Kukla's Korner

Above the Glass

Hockey first. Period. No exceptions.

It was only a few short months ago I was on injured reserve, with way too much free time on my hands. Flash forward to September, at which point the last 90 days of my life disappeared into thin air. And I'm not even talking about how busy the hockey season has been. I'm talking about a little thing called my day job, where it's expected that we sacrifice our family and personal time, including well-earned vacation, for work. It all got me to thinking how some people have their priorities out of whack. For the past 90 days, that included me. Clearly it's time to get with the program and put hockey first, like it should be. Just how does one get back on track and keep hockey top of mind, all the time, no excuses, no exceptions? I have a few ideas.

"I always remember that hockey is the most important thing in my life." - Flyers prospect Taylor Leier, in answer to a question in his Portland Winterhawks Booster Club rookie profile, asking "What would you tell young kids who are just starting out about what it take to get to the next level?(NHL)" 

"He was all hockey, all the time. Nothing else." - Ryan Johansen's mom in an interview on Winterhawks' parent's weekend, in which she described his dedication to hockey above all the other things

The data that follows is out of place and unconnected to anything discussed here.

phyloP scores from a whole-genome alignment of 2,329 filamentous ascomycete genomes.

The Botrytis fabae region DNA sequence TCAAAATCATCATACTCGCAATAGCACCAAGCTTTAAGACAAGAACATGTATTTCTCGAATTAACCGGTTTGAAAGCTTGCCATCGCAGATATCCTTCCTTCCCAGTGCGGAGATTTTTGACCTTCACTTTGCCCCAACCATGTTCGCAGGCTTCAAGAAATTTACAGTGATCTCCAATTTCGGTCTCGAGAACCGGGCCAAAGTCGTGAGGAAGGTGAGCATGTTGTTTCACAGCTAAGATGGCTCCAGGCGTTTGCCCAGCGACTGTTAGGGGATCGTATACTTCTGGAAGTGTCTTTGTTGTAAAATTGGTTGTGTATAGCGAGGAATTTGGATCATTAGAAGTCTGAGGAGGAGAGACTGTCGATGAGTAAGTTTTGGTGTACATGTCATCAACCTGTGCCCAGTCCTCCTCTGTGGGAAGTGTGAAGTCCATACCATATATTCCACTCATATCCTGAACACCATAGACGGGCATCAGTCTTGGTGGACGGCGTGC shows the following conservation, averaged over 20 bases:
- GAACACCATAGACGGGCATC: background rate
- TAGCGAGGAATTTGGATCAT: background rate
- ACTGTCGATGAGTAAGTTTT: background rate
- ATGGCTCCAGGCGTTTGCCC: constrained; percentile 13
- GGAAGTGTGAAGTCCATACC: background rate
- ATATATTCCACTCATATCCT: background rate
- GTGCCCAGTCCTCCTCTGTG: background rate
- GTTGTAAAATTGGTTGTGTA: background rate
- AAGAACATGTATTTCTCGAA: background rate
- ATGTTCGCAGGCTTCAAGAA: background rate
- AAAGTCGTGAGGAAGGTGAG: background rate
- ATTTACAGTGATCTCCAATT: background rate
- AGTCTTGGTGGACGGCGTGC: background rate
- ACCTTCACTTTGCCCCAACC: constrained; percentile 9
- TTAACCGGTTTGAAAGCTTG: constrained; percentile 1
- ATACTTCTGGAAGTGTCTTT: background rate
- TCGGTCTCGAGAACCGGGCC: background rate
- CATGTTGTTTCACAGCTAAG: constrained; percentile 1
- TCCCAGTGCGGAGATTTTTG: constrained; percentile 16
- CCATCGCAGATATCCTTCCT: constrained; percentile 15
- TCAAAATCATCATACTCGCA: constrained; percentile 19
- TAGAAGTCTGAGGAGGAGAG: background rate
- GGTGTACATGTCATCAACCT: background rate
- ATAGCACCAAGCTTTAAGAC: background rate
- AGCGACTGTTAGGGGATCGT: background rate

Hockey first. The Portland Winterhawks' 15' - 16' season is comprised of one of the most ridiculous schedules I've ever seen. It's marked by random weeknight road games, too many games that compete with Trailblazers games and thusly the Trailblazers traffic. For the players, it's an even more ridiculous road schedule. It doesn't help that the Winterhawks aren't in Kansas anymore, Toto. Losing sucks and it sucks even more when you remember the championship seasons like they were yesterday. Oh wait, in Portland they were yesterday. Add in 10 - 12 work days during the day and it's easy to get distracted from one's priorities: too easy. At times like these, it's best to follow the advice of  young hockey players and keep it simple by remembering that hockey is the most important thing in my life. However, if you have a job that cuts into hockey time, it's also time to get creative:  

  • Call me. Conference calls are a good cover for multi-tasking replays of the previous night's game highlights, checking game notes for upcoming games and generally tuning out reality. The easiest way to do this is put the instant message on "do not disturb" with a note that you're "presenting." Or you can just tell your boss you have to "actively participate" in the whole 60 minutes. Translation: You're answering questions during the one minute you actually have to participate and tuning out 59 minutes of chatter while you multi-task game highlights on your NHL app.